That’s right – she follows the #StopAVN Twitter hashtag but replies to someone totally different. That takes real skill because most of the programs used to interact with Twitter automatically fill in the person being responded to. The Internet meme LULZ was given a heavy workout.

But now we should get on to the real commenting saga. The site contains a lot of words about how comments should be framed, pointing out that abuse will not be tolerated but dissenting views will be, references are required, and a whole lot of other stuff that experience says will only apply to people who are not friends of the AVN.

The first article posted to the blog was an insane rant by an anonymous person only identified as "HPS". It contained so many inaccuracies and outright lies that anyone with even a modicum of knowledge about science or medicine coming across it without prior exposure to the antics of anti-vaccination liars might see it as a joke. I posted the following comment:

First comment

For explanation, see Poe’s Law and Landover Baptist.

I received this email from Ms Dorey, moderator of the blog:

I would like to offer you an opportunity to rewrite your comment so that it does not attack the person who wrote the blog post. If you do so, I will be happy to consider moderating it.

Kind regards,
Meryl

As I couldn’t see how I had been attacking anyone I didn’t bother to reply.

Many of the comments on the article were posted by someone calling itself "ChildHealthSafety" with no further identification. This person runs an eponymous web site which also hides the identity of the site owner. Many (most? all?) of the comments made by this person were nonsensical reiterations of classic anti-vaccine lies. My opinion of anonymity is well known, so I posted the following comment. (Note – this might not be exactly what I wrote. I forgot to take a screen shot.)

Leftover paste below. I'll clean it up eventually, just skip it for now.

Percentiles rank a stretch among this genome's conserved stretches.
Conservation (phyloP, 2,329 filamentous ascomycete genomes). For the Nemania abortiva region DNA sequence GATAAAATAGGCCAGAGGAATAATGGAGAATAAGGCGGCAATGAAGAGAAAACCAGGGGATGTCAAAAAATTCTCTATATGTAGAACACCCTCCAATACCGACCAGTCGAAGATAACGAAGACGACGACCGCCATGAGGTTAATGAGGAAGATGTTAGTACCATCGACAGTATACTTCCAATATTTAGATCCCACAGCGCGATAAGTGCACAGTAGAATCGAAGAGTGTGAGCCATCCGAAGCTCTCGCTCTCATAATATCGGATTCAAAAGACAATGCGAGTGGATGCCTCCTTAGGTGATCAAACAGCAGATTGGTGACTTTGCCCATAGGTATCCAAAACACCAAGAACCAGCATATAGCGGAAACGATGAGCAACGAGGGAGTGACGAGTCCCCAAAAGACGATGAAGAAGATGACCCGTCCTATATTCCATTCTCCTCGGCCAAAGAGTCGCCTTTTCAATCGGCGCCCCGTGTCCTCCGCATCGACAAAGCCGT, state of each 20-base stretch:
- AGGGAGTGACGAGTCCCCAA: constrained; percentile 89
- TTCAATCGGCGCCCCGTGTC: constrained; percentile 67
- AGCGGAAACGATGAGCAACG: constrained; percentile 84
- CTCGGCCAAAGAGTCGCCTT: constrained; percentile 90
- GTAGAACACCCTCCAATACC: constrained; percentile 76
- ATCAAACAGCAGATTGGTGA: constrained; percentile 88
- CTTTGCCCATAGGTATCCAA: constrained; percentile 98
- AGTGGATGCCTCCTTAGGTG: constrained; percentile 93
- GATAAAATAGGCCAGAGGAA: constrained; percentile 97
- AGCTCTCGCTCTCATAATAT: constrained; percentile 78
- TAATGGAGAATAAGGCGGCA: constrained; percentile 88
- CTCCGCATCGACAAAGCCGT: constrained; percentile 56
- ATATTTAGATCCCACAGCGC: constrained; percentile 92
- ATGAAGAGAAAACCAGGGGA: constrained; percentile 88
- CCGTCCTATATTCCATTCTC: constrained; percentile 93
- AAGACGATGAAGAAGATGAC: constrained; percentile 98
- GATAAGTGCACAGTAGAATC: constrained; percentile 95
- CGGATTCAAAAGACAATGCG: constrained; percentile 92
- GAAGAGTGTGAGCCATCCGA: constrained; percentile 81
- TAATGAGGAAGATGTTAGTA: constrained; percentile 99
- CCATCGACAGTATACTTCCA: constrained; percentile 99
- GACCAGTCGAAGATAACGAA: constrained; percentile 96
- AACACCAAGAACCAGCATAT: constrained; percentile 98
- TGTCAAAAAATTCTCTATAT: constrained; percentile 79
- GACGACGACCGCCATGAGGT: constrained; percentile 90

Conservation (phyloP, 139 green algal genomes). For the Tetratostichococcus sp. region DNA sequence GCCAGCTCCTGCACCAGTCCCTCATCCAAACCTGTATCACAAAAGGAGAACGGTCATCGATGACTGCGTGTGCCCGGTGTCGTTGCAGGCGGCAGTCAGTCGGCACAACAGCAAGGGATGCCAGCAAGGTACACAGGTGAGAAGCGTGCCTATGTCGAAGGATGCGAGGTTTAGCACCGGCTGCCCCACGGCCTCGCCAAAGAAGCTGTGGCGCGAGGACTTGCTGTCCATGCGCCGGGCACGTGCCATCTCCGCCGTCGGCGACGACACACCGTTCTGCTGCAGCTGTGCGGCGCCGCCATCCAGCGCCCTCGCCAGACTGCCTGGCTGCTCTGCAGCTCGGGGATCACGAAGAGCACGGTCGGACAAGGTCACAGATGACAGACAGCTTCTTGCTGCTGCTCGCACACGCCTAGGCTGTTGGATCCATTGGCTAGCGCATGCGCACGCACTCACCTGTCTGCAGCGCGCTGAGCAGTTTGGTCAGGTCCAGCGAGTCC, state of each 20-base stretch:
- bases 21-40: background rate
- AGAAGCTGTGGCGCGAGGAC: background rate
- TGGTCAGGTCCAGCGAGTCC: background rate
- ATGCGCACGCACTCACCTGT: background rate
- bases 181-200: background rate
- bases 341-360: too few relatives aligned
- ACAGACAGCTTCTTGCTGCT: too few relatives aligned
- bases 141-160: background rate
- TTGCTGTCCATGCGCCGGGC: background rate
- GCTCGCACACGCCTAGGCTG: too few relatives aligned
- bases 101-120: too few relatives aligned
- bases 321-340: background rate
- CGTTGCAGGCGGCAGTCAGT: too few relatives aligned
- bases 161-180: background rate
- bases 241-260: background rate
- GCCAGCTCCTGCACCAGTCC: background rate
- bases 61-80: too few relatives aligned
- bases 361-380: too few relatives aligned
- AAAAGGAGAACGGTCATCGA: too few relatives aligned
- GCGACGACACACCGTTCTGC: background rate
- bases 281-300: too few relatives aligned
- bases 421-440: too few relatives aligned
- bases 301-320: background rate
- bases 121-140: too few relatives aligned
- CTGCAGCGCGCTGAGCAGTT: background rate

Why doesn’t ChildHealthSafety tell us its* name, either here or on its web site? What does it have to hide, or is it too unsure of its facts to back them up with a real name?

My name is Peter Bowditch and I am not ashamed to admit it.

* I use the pronoun "it" because it does not even reveal its gender.

A leopard with permanent spotsI received the following from Ms Dorey:

I’m afraid that once again, your comment is attacking another commenter rather than commenting on the article and therefore, it will not be moderated. Please keep your posts on topic without making any derogatory comments about other people and I will be happy to approve them.

So asking someone to identify themselves is an attack. If that is the case then I can’t go any further. Words are being used in a manner which is in conflict with normal usage of the English language. What is obvious, however, is that yet again Ms Dorey’s claims of open and free speech are revealed as the vacuous statement they really are. Her idea of free speech is that she and people she agrees with can say anything they like without having to produce any evidence beyond anecdote and say-so while everyone else can just keep quiet. As I was banned from the AVN’s Internet mailing list in 1999 without ever posting a message I can’t say I’m surprised at the perpetuation of the cliché about leopards and spots.